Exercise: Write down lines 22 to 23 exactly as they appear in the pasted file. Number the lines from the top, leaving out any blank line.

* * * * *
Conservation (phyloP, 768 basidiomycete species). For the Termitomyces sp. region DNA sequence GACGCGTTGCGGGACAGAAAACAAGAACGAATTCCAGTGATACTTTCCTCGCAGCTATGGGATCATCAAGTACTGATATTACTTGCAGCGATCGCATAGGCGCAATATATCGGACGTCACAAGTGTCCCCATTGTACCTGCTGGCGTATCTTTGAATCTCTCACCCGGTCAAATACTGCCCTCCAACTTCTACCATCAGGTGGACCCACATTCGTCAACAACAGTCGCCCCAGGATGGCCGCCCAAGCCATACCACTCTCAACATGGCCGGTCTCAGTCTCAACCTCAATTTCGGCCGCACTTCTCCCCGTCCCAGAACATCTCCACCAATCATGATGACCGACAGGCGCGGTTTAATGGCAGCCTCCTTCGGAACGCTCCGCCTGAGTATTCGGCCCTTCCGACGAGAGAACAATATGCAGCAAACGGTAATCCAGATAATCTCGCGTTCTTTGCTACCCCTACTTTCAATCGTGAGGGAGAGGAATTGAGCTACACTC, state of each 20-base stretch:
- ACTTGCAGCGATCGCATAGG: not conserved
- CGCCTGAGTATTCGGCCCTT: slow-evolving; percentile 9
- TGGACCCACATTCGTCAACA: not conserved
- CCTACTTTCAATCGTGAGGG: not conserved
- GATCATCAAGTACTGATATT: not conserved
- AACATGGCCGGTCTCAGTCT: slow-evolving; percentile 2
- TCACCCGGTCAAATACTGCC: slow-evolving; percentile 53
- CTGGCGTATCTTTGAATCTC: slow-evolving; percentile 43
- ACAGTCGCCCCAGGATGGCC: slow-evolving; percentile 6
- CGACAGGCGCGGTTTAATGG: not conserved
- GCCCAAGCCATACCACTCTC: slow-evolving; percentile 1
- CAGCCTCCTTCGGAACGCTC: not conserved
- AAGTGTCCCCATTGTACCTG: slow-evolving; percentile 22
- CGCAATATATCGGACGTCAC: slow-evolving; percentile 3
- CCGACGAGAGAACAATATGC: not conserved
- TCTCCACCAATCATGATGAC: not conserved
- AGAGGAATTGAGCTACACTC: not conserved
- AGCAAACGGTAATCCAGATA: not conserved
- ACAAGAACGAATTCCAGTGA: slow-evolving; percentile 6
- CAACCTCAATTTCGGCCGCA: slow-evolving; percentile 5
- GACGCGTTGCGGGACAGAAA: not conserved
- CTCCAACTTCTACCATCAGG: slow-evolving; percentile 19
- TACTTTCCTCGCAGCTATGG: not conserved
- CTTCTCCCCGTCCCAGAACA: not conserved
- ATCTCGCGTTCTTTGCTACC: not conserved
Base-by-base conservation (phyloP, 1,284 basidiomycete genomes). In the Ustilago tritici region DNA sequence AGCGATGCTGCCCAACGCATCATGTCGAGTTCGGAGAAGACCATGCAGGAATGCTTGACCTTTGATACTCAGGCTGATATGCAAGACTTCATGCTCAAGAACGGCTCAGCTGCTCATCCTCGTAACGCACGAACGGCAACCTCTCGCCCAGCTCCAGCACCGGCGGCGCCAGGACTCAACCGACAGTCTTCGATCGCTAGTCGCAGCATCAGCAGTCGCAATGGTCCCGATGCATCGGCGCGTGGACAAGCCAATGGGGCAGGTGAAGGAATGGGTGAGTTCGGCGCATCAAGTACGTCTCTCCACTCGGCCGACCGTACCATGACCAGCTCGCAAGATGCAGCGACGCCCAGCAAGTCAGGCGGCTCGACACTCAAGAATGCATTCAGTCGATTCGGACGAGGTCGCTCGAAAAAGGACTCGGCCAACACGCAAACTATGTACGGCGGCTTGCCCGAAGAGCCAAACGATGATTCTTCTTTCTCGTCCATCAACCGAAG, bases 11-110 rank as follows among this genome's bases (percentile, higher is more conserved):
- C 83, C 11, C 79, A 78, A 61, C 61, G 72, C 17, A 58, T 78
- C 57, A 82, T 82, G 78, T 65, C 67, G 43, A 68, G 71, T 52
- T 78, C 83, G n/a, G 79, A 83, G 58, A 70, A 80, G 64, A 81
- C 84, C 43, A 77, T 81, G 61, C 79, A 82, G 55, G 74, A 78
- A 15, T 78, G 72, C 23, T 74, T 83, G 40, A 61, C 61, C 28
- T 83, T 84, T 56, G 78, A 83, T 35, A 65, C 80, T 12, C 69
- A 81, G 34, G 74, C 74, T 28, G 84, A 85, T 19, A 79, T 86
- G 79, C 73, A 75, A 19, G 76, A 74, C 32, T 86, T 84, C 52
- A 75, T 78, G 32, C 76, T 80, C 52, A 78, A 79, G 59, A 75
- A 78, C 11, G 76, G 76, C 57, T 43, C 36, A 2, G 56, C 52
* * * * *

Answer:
- GACGCGTTGCGGGACAGAAA: not conserved
- CTCCAACTTCTACCATCAGG: slow-evolving; percentile 19